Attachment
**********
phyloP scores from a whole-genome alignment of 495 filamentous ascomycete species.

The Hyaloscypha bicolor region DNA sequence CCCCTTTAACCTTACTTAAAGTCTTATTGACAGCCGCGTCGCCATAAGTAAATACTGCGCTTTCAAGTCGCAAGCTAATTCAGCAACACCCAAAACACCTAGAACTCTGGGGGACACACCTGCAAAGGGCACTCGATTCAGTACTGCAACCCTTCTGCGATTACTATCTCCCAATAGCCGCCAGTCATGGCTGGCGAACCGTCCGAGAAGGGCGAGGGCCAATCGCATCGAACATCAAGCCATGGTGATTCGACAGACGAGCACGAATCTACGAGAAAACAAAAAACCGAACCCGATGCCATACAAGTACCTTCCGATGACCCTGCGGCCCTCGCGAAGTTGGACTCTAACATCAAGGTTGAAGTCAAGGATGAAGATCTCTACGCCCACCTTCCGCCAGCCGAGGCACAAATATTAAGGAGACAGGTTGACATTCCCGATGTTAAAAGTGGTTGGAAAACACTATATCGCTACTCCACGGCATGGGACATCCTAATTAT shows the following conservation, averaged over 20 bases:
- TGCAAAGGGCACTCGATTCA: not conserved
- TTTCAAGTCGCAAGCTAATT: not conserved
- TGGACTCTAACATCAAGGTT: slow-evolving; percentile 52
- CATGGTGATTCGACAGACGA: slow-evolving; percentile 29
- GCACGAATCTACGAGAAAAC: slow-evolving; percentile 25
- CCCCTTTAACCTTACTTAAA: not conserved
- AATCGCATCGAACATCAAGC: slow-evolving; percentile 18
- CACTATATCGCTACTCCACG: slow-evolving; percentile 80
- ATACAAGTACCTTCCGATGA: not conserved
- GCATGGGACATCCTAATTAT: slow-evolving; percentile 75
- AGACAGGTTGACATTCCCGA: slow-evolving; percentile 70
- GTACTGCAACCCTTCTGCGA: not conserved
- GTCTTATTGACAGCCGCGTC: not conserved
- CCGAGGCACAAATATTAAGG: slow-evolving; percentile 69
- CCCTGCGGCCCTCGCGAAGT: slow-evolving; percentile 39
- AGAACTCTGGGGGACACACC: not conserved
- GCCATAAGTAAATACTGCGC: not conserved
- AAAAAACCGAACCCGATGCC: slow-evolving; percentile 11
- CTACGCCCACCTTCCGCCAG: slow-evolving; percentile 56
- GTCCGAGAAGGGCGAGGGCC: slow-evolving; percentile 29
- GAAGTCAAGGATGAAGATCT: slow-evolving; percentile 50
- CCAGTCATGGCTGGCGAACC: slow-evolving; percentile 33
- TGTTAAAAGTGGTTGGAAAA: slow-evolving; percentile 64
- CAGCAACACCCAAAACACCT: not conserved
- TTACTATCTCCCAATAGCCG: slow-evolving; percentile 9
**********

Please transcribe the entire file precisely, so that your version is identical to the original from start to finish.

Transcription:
phyloP scores from a whole-genome alignment of 495 filamentous ascomycete species.

The Hyaloscypha bicolor region DNA sequence CCCCTTTAACCTTACTTAAAGTCTTATTGACAGCCGCGTCGCCATAAGTAAATACTGCGCTTTCAAGTCGCAAGCTAATTCAGCAACACCCAAAACACCTAGAACTCTGGGGGACACACCTGCAAAGGGCACTCGATTCAGTACTGCAACCCTTCTGCGATTACTATCTCCCAATAGCCGCCAGTCATGGCTGGCGAACCGTCCGAGAAGGGCGAGGGCCAATCGCATCGAACATCAAGCCATGGTGATTCGACAGACGAGCACGAATCTACGAGAAAACAAAAAACCGAACCCGATGCCATACAAGTACCTTCCGATGACCCTGCGGCCCTCGCGAAGTTGGACTCTAACATCAAGGTTGAAGTCAAGGATGAAGATCTCTACGCCCACCTTCCGCCAGCCGAGGCACAAATATTAAGGAGACAGGTTGACATTCCCGATGTTAAAAGTGGTTGGAAAACACTATATCGCTACTCCACGGCATGGGACATCCTAATTAT shows the following conservation, averaged over 20 bases:
- TGCAAAGGGCACTCGATTCA: not conserved
- TTTCAAGTCGCAAGCTAATT: not conserved
- TGGACTCTAACATCAAGGTT: slow-evolving; percentile 52
- CATGGTGATTCGACAGACGA: slow-evolving; percentile 29
- GCACGAATCTACGAGAAAAC: slow-evolving; percentile 25
- CCCCTTTAACCTTACTTAAA: not conserved
- AATCGCATCGAACATCAAGC: slow-evolving; percentile 18
- CACTATATCGCTACTCCACG: slow-evolving; percentile 80
- ATACAAGTACCTTCCGATGA: not conserved
- GCATGGGACATCCTAATTAT: slow-evolving; percentile 75
- AGACAGGTTGACATTCCCGA: slow-evolving; percentile 70
- GTACTGCAACCCTTCTGCGA: not conserved
- GTCTTATTGACAGCCGCGTC: not conserved
- CCGAGGCACAAATATTAAGG: slow-evolving; percentile 69
- CCCTGCGGCCCTCGCGAAGT: slow-evolving; percentile 39
- AGAACTCTGGGGGACACACC: not conserved
- GCCATAAGTAAATACTGCGC: not conserved
- AAAAAACCGAACCCGATGCC: slow-evolving; percentile 11
- CTACGCCCACCTTCCGCCAG: slow-evolving; percentile 56
- GTCCGAGAAGGGCGAGGGCC: slow-evolving; percentile 29
- GAAGTCAAGGATGAAGATCT: slow-evolving; percentile 50
- CCAGTCATGGCTGGCGAACC: slow-evolving; percentile 33
- TGTTAAAAGTGGTTGGAAAA: slow-evolving; percentile 64
- CAGCAACACCCAAAACACCT: not conserved
- TTACTATCTCCCAATAGCCG: slow-evolving; percentile 9